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In short, accelerating chapters Parkhurst alternates between Paul's strange and passionate efforts to get Lorelei to communicate and his heartfelt memories of his whirlwind relationship with Lexy. The first 100 pages or so bring to mind another noteworthy debut, Alice Sebold's brilliant exploration of grief, The Lovely Bones. Unfortunately, the second half of The Dogs of Babel takes too many odd twists and turns--everything from a Ms. Cleo-like TV psychic to an underground sect of abusive canine linguists--to ever allow the reader to feel any real sympathy for the main characters. Parkhurst's Paul Iverson can certainly be appealing at times, and his heartbreak is often quite palpable ("...for every dark moment we shared between us, there was a moment of such brightness I almost could not bear to look at it head-on."). But his mask-maker wife Lexy--Paul's driving inspiration--is a character whose spur-of-the-moment outbursts, spontaneous fits of anger, and supposedly charming sense of whimsy (on their first date, they drive from Virginia to Disney World, eating only appetizers and side dishes along the way), become so annoying and grating that it's hard to believe anyone could ever put up with her, let alone teach their dog to speak for her.
Despite its cloying tone, The Dogs of Babel marks a notable debut. Parkhurst possesses a wealth of inspired ideas, and no doubt many readers will respond to the book, but one hopes that the author's future efforts will be packed with richer character development and less schmaltz. --Gisele Toueg --This text refers to an out of print or unavailable edition of this title.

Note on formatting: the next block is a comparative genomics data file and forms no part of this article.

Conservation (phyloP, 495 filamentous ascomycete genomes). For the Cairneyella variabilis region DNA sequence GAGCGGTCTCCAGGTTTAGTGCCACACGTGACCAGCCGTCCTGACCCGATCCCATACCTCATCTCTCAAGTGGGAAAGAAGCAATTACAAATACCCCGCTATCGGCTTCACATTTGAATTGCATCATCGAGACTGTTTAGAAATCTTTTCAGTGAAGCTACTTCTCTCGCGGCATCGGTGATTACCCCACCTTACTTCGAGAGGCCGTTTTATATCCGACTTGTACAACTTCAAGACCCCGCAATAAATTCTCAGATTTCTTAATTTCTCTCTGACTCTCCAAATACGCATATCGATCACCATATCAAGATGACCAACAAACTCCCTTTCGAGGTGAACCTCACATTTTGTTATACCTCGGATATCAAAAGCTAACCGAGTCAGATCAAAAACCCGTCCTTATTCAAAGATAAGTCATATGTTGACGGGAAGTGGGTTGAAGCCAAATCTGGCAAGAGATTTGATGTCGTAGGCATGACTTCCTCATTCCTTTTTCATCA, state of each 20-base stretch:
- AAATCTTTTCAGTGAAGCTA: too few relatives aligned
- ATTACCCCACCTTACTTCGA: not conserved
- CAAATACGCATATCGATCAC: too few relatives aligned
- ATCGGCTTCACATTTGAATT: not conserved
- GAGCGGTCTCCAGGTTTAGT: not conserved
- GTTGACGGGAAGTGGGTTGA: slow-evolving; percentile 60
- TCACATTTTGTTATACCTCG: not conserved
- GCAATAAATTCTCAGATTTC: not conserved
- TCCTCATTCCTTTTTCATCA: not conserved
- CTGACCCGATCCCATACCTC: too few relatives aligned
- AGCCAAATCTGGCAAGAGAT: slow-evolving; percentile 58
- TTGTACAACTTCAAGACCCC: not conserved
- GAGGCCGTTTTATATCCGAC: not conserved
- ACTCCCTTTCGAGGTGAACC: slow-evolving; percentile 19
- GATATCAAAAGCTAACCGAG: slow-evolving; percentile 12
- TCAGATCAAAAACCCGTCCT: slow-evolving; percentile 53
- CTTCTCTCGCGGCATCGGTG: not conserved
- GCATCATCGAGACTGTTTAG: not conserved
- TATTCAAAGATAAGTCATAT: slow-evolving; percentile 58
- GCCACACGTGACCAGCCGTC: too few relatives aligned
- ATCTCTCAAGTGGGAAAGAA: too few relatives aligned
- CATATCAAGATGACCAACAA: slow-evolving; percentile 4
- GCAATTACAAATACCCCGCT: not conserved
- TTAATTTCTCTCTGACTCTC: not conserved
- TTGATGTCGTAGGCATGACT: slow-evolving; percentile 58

This rather strange book concerned with the sudden death of thirty-something, quirky Lexy and her husband’s subsequent almost desperate attempt to explain her death is not without... Read morePublished 4 days ago by J. Grattan
A book that you fall into, read faster than intended, and enjoyably reflect upon. Similar to "The Accidental Tourist" and "The Time-Traveler's Wife," this book will... Read morePublished 25 days ago by Meghan Hewitt Castner
One of the best books I've ever read. Those in grief will relate.Published 1 month ago by Ann H. McRae
Very moving, very funny and truly unique plot line. I think this is a story about processing grief in one's own manner, but it is neither heavy handed nor maudlin.Published 5 months ago by Sophie Tallis
I read this book after seeing the author in an interview shortly after its release...It breaks many of the "rules" of modern literature. Read morePublished 5 months ago by chefdana
Enjoyed the suspense although sad. I would recommend this book to friends. I don't agree with testing on animals in the name of science.Published 5 months ago by Audrey
This is one of the greatest novels ever written. It at times seems cliché, but never for long. Parkhurst manages to pack a heavy emotional punch into her plot. Read morePublished 6 months ago by AwesomeName
So many good books to read, but this was not a favorite.Published 7 months ago by Carolyn J. Rhondeau